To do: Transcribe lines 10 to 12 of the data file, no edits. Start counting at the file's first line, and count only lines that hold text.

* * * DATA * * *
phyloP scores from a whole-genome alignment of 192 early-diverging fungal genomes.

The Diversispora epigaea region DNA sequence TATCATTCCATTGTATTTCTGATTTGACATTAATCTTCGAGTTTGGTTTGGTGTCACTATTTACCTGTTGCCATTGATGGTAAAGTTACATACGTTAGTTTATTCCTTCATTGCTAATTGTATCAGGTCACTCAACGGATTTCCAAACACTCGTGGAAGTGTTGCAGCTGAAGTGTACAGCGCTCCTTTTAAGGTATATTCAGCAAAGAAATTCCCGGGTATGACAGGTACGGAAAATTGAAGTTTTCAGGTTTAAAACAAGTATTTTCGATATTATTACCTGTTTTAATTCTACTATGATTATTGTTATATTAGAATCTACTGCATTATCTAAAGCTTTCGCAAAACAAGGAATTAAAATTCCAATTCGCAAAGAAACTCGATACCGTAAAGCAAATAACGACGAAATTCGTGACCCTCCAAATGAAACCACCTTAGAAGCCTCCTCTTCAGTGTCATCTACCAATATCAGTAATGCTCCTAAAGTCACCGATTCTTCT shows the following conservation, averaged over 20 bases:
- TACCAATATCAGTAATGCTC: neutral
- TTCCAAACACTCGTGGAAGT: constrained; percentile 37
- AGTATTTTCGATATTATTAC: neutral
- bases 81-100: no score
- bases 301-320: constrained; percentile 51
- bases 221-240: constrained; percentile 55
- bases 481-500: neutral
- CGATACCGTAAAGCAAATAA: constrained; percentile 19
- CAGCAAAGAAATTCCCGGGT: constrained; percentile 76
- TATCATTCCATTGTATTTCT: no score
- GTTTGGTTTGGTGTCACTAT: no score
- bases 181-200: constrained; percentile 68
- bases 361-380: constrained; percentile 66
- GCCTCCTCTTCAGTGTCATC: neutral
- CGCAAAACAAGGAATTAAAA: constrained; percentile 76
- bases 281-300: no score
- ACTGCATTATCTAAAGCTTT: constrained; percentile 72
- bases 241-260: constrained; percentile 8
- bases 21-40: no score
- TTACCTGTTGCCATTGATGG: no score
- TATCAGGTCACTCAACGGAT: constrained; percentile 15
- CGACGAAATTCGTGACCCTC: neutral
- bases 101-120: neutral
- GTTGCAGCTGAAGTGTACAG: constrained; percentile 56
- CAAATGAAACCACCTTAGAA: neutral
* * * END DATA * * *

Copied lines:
- CGATACCGTAAAGCAAATAA: constrained; percentile 19
- CAGCAAAGAAATTCCCGGGT: constrained; percentile 76
- TATCATTCCATTGTATTTCT: no score